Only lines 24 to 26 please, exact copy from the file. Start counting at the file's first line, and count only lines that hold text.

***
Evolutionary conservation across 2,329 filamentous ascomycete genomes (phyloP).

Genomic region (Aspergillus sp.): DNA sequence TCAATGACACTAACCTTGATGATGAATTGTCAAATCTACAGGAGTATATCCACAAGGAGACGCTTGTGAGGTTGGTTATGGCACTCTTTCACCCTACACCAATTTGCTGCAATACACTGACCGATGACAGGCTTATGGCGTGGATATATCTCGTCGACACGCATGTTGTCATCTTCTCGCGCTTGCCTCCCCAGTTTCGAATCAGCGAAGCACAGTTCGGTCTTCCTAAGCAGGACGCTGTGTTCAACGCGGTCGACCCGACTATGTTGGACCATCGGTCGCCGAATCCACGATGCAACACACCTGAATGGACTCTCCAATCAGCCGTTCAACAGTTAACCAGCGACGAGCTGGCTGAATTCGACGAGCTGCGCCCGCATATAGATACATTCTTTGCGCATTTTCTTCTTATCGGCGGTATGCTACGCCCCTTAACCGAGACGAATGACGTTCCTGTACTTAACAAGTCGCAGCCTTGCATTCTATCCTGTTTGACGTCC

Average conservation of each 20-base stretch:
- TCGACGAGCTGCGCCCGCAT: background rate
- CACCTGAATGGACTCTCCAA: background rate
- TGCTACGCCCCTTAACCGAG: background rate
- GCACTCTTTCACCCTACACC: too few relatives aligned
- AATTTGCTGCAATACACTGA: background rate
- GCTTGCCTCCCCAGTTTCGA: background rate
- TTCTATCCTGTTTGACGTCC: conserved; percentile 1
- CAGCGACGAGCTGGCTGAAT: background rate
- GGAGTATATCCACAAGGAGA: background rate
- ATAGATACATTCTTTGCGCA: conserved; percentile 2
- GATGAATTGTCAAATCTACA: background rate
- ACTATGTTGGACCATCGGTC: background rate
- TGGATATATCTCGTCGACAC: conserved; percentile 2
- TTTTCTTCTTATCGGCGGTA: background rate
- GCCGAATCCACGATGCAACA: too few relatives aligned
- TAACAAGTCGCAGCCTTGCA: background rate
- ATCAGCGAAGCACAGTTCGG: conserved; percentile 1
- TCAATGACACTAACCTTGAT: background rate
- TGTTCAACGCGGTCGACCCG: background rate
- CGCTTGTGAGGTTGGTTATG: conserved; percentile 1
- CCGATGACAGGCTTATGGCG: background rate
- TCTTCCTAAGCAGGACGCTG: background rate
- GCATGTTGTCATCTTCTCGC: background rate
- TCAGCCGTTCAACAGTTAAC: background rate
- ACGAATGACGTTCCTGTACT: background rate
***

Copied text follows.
- CCGATGACAGGCTTATGGCG: background rate
- TCTTCCTAAGCAGGACGCTG: background rate
- GCATGTTGTCATCTTCTCGC: background rate